Category: Medicare

Do You Understand the Basics of Medicare?

Medicare can be complex, so it’s important to learn as much as you can as you begin thinking about enrolling in Medicare health insurance. This quiz can help you see how much you know about Medicare and determine what areas you need to research more.

Q: What does Original Medicare cover?

A: Original Medicare covers Part A (hospital insurance) and Part B (medical insurance). However, it only covers 80 percent of your medical bills. You are left to pay for the remaining 20 percent with no limit to your out-of-pocket costs. In addition, Original Medicare does not cover Part D (prescription drugs) or extra benefits like dental or vision. That’s why many who are eligible for Medicare also choose to add additional coverage to help cover what Original Medicare does not.

Q: What options do I have for receiving Medicare?

A: There are three common options when choosing a Medicare plan. Each option has pros and cons, and the best choice for you depends on your situation.

Option 1: Add a Part D Prescription Plan to Original Medicare

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To pick up where Original Medicare leaves off, one option is to purchase a private stand-alone Part D prescription drug plan. These plans are offered by private insurance companies and the monthly premium for these plans can vary based on how much they cover. Though this option will help cover some of the cost of prescriptions, it still leaves you exposed for the 20 percent that Original Medicare doesn’t cover.

Option 2: Add a Part D Prescription Plan and a Supplement to Original Medicare

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To cover that 20 percent Original Medicare doesn’t cover as well as prescription drugs, some people purchase a Part D plan and a Medicare supplement. Supplements can be expensive though, and you will be paying multiple premiums to multiple companies each month. Medicare supplements follow the “pay now” payment method, where you pay the same amount every month even if you don’t see your doctor or need medical care. It’s also important to note that extra benefits like dental and vision are not offered.

For more details on supplements, visit our Medicare Learning Center and check out Pros and Cons of Medicare Supplements.

Option 3: Join a Medicare Advantage Plan (also known as Part C)

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For an “all-in-one” plan that offers comprehensive coverage, many choose a Medicare Advantage plan. These plans cover all the things Original Medicare covers, plus the 20 percent it doesn’t. In addition, many Medicare Advantage plans include Part D prescription drug coverage and valuable extras like dental and vision benefits at no extra cost. Also, some Medicare Advantage plans offer $0 premiums and low copays. They also include a built-in “safety net” that puts a limit on the amount you will have to pay out of your own pocket each year for covered medical expenses.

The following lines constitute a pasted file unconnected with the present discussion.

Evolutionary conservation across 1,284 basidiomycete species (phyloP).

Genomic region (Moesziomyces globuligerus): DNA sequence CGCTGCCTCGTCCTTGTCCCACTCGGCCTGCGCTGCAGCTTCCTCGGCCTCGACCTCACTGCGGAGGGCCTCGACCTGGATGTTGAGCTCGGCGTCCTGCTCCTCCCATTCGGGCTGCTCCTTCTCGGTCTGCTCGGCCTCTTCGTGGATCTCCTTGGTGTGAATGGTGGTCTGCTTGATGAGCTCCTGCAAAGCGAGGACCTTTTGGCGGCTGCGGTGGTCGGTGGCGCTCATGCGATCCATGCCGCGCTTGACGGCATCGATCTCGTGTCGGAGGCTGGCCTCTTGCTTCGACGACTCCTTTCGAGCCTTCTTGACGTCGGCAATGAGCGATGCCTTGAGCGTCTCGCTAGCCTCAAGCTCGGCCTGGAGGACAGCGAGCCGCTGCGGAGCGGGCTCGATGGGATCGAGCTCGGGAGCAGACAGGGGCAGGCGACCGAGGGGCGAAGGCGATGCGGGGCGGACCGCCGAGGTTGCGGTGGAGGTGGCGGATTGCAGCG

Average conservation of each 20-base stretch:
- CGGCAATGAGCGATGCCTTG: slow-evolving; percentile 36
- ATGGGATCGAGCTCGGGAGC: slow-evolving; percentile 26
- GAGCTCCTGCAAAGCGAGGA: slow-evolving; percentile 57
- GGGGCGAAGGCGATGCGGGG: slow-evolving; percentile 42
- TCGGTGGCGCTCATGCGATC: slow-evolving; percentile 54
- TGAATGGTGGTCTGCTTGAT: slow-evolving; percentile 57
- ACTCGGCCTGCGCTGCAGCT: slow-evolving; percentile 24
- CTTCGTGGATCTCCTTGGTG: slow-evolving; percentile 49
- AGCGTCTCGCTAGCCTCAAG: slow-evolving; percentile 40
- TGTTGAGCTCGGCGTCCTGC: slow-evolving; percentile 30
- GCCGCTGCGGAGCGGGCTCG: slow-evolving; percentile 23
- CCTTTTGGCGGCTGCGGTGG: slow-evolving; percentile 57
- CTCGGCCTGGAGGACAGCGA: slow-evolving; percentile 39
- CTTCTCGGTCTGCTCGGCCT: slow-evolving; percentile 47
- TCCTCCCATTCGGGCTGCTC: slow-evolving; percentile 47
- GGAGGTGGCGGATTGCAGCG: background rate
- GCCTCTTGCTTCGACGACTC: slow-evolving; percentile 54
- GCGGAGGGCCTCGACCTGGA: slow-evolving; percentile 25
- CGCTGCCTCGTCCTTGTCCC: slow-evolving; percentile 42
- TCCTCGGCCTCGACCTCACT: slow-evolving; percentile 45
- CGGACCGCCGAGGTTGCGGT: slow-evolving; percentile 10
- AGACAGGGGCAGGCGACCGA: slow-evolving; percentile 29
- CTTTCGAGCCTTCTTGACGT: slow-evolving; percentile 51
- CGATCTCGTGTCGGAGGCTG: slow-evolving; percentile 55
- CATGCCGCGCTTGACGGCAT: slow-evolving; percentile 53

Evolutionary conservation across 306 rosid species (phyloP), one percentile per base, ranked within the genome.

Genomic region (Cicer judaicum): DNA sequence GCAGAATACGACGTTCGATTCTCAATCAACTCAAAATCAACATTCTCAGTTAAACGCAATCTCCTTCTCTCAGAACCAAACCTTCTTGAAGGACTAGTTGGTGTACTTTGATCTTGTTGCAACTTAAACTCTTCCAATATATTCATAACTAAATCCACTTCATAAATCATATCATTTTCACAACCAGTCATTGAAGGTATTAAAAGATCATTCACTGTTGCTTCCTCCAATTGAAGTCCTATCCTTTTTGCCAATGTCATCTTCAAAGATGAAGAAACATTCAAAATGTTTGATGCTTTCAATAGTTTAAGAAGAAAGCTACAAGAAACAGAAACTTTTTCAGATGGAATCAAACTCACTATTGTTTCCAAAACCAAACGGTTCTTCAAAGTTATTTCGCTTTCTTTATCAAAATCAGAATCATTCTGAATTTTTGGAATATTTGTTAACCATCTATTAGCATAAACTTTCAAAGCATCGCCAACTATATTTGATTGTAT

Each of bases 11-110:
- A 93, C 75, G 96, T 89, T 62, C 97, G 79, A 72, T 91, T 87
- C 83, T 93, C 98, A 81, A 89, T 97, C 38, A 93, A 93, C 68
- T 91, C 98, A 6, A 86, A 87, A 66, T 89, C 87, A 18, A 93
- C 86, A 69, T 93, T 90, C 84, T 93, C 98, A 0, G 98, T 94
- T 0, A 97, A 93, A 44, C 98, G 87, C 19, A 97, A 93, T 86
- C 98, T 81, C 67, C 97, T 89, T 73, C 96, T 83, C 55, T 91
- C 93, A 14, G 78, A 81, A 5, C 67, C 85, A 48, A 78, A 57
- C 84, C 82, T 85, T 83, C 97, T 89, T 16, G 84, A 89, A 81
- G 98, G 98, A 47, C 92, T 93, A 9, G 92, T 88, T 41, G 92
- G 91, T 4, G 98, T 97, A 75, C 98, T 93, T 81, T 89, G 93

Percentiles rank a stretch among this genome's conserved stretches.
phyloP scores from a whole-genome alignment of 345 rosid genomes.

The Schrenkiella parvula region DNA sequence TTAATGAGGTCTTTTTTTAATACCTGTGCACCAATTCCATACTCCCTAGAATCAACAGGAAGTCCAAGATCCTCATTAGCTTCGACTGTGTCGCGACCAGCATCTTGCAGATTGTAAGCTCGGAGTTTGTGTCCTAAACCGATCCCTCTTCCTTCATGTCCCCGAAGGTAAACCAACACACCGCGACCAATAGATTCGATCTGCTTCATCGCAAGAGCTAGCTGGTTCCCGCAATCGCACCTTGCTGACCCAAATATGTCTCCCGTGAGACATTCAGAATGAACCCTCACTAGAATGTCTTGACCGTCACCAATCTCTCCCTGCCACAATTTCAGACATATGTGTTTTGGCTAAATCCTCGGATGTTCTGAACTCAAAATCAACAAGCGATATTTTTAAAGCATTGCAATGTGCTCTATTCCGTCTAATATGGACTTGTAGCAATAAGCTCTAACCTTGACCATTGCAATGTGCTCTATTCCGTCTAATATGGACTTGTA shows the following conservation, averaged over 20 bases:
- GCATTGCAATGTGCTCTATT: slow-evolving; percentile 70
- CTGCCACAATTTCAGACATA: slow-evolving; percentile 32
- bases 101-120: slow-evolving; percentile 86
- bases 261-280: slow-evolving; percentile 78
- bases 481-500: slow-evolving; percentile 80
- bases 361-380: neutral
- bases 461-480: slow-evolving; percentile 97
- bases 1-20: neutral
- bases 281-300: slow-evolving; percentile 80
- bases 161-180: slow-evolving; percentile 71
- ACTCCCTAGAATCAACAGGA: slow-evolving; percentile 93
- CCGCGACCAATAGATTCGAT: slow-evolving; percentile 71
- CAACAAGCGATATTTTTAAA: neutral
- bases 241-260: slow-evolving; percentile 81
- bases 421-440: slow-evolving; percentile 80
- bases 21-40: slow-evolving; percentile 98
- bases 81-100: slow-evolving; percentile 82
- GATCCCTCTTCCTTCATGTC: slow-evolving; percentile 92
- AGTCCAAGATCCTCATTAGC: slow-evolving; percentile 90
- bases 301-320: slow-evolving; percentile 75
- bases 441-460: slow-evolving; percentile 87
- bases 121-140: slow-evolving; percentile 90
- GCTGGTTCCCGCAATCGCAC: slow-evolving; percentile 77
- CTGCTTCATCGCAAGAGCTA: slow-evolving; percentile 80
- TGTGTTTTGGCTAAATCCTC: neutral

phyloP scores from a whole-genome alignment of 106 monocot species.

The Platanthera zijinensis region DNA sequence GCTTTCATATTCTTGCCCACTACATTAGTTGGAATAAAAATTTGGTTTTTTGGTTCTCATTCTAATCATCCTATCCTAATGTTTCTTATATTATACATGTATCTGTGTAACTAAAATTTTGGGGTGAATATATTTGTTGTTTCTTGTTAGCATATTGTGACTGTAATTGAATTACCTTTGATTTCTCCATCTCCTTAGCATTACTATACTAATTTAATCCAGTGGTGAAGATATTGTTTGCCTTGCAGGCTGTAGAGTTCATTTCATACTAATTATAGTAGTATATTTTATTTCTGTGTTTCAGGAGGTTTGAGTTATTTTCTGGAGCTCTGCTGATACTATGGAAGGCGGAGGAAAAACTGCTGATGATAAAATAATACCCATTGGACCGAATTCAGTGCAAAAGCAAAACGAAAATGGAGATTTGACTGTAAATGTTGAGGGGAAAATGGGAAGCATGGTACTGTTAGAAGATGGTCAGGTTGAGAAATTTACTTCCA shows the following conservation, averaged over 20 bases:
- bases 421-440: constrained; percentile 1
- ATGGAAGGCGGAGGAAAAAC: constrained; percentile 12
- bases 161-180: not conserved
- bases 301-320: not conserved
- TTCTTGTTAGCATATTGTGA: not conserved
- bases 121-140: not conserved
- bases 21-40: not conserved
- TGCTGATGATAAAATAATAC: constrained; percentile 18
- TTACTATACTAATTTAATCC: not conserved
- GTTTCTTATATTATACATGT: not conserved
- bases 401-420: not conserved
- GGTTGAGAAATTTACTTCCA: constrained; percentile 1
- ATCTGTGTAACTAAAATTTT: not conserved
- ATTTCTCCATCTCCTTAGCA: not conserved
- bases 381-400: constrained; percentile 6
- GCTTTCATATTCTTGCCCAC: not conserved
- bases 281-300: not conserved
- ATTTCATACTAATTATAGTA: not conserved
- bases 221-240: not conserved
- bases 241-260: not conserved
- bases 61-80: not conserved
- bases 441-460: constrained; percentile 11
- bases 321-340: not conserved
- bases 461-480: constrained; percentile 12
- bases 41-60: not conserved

To learn more about what each part of Medicare covers, check out our blog "The ABCs and Ds of Medicare." Interested in more details about coverage options? Visit our Medicare Learning Center and check out 3 Most Common Medicare Options.

Q: How much will I pay each month for Medicare?

A: It depends on the plan you choose. Here are some average estimates.

Option 1: Add a Part D Prescription Plan to Original Medicare

Part A                            $0

Part B Premium          $135.50

Part D Premium          $57

Total                              $192.50


Option 2: Add a Part D Prescription Plan and a Supplement to Original Medicare

Part A                               $0

Part B Premium             $135.50

Part D Premium             $57

Supplement Premium $183

Total                                 $375.50


Option 3: Join a Medicare Advantage Plan (also known as Part C)

Part A                            $0

Part B Premium          $135.50

Part D Premium          $0

Dental                           $0

Vision                            $0  

Total                              $135.50


Q: When can I enroll in Medicare?

A: Medicare has different enrollment periods, depending on your specific circumstances and the type of plan you choose. Eligibility requirements differ for each of these

The Initial Enrollment Period is the seven-month window when you first become eligible for Medicare. It starts three months before your 65th birthday and is open up to three months after you turn 65.

The General Enrollment Period is January 1-March 31, if you happen to miss your seven-month Initial Enrollment Period.

The Special Enrollment Period is for specific circumstances. For example, if you or your spouse is currently 65, and one of you has health insurance through an employer or union, you will have an eight-month Special Enrollment Period that starts when your group health insurance based on employment ends.

The Annual Enrollment Period runs from October 15-December 7 each year. This is when you can switch from your current Medicare plan to a different plan.

The Open Enrollment Period runs from January 1-March 31. This is limited to Medicare Advantage enrollees. You can make a one-time election to leave your plan and switch to another Medicare Advantage plan or Original Medicare. You can also add or drop Part D coverage during this time.

For more information about Medicare enrollment periods, check out our blog "Medicare Enrollment Periods Explained."

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